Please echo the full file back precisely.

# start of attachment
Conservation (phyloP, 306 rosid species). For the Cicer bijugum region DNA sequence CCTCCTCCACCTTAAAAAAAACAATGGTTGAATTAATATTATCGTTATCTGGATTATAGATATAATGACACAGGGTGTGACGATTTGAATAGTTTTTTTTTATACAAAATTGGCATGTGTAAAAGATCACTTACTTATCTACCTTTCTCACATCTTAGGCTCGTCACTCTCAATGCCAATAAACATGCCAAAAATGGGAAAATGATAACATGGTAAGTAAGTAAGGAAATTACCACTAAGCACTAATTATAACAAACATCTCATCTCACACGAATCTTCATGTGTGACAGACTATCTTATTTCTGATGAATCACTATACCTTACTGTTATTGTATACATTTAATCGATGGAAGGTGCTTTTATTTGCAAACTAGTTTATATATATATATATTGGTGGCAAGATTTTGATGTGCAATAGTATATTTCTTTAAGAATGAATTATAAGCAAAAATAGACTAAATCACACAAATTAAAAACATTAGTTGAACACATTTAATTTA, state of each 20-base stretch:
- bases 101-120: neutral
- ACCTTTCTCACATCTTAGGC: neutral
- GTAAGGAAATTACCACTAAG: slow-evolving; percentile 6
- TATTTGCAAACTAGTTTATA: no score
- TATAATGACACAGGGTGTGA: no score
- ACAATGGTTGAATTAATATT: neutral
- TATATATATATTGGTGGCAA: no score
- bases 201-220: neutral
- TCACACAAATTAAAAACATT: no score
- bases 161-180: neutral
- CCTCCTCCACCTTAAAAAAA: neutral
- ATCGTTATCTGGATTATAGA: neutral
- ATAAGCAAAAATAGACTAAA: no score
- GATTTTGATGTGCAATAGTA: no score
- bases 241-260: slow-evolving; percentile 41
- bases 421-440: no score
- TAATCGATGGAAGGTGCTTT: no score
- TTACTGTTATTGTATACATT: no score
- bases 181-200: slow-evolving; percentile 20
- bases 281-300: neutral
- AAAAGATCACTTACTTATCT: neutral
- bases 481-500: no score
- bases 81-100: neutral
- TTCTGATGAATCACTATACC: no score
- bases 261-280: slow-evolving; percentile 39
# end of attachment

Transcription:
Conservation (phyloP, 306 rosid species). For the Cicer bijugum region DNA sequence CCTCCTCCACCTTAAAAAAAACAATGGTTGAATTAATATTATCGTTATCTGGATTATAGATATAATGACACAGGGTGTGACGATTTGAATAGTTTTTTTTTATACAAAATTGGCATGTGTAAAAGATCACTTACTTATCTACCTTTCTCACATCTTAGGCTCGTCACTCTCAATGCCAATAAACATGCCAAAAATGGGAAAATGATAACATGGTAAGTAAGTAAGGAAATTACCACTAAGCACTAATTATAACAAACATCTCATCTCACACGAATCTTCATGTGTGACAGACTATCTTATTTCTGATGAATCACTATACCTTACTGTTATTGTATACATTTAATCGATGGAAGGTGCTTTTATTTGCAAACTAGTTTATATATATATATATTGGTGGCAAGATTTTGATGTGCAATAGTATATTTCTTTAAGAATGAATTATAAGCAAAAATAGACTAAATCACACAAATTAAAAACATTAGTTGAACACATTTAATTTA, state of each 20-base stretch:
- bases 101-120: neutral
- ACCTTTCTCACATCTTAGGC: neutral
- GTAAGGAAATTACCACTAAG: slow-evolving; percentile 6
- TATTTGCAAACTAGTTTATA: no score
- TATAATGACACAGGGTGTGA: no score
- ACAATGGTTGAATTAATATT: neutral
- TATATATATATTGGTGGCAA: no score
- bases 201-220: neutral
- TCACACAAATTAAAAACATT: no score
- bases 161-180: neutral
- CCTCCTCCACCTTAAAAAAA: neutral
- ATCGTTATCTGGATTATAGA: neutral
- ATAAGCAAAAATAGACTAAA: no score
- GATTTTGATGTGCAATAGTA: no score
- bases 241-260: slow-evolving; percentile 41
- bases 421-440: no score
- TAATCGATGGAAGGTGCTTT: no score
- TTACTGTTATTGTATACATT: no score
- bases 181-200: slow-evolving; percentile 20
- bases 281-300: neutral
- AAAAGATCACTTACTTATCT: neutral
- bases 481-500: no score
- bases 81-100: neutral
- TTCTGATGAATCACTATACC: no score
- bases 261-280: slow-evolving; percentile 39